Bet you thought $823,000 was extravagant for 300 employees of the General Services Administration to hold an office party.
How about the National Park Service and other government agencies contriving a hair-brained scheme to spend more than $205k to transplant one bush of a common house-front shrub that can be purchased from nurseries for $15.98 each?
The government spent at least $205,075 in 2010 to “translocate” a single bush in San Francisco that stood in the path of a $1.045-billion highway-renovation project that was partially funded by the economic stimulus legislation President Barack Obama signed in 2009.
“In October 2009, an ecologist identified a plant growing in a concrete-bound median strip along Doyle Drive in the Presidio as Arctostaphylos franciscana,” the U.S. Department of Interior reported in the Aug. 10, 2010 edition of the Federal Register. “The plant’s location was directly in the footprint of a roadway improvement project designed to upgrade the seismic and structural integrity of the south access to the Golden Gate Bridge.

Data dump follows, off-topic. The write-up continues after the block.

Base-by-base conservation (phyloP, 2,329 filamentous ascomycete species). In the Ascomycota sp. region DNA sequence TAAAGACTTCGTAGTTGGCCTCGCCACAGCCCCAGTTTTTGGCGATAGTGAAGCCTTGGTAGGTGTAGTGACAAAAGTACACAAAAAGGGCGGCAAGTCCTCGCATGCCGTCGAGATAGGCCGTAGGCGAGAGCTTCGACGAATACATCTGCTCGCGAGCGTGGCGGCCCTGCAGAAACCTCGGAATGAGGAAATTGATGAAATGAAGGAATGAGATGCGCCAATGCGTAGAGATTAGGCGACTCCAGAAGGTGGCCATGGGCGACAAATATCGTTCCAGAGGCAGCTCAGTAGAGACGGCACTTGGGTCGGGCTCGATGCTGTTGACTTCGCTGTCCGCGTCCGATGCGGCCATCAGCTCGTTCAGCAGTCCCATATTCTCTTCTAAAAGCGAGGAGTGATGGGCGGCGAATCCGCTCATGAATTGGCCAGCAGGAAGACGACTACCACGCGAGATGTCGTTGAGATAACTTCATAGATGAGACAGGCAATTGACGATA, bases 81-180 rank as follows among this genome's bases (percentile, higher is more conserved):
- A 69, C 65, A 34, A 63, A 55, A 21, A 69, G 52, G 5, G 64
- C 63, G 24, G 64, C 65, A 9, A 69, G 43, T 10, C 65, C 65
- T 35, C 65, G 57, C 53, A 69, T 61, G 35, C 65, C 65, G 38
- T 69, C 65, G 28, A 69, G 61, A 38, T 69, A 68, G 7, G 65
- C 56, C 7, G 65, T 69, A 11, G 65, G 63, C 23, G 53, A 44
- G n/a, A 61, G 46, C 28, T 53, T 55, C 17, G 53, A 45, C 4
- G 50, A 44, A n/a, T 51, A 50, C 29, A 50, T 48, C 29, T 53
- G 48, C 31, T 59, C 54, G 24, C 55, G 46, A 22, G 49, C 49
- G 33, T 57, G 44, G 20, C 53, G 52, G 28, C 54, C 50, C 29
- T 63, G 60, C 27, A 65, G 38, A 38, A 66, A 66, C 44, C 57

“The translocation of the Arctostaphylos franciscana plant to an active native plant management area of the Presidio was accomplished, apparently successfully and according to plan, on January 23, 2010,” the Interior Department reported.
The bush â€” a Franciscan manzanita â€” was a specimen of a commercially cultivated species of shrub that can be purchased from nurseries for as little as $15.98 per plant. The particular plant in question, however, was discovered in the midst of the City of San Francisco, in the median strip of a highway, and was deemed to be the last example of the species in the “wild.” [Bold added.]
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"Gov Spent $205,000 To Transplant One Shrub"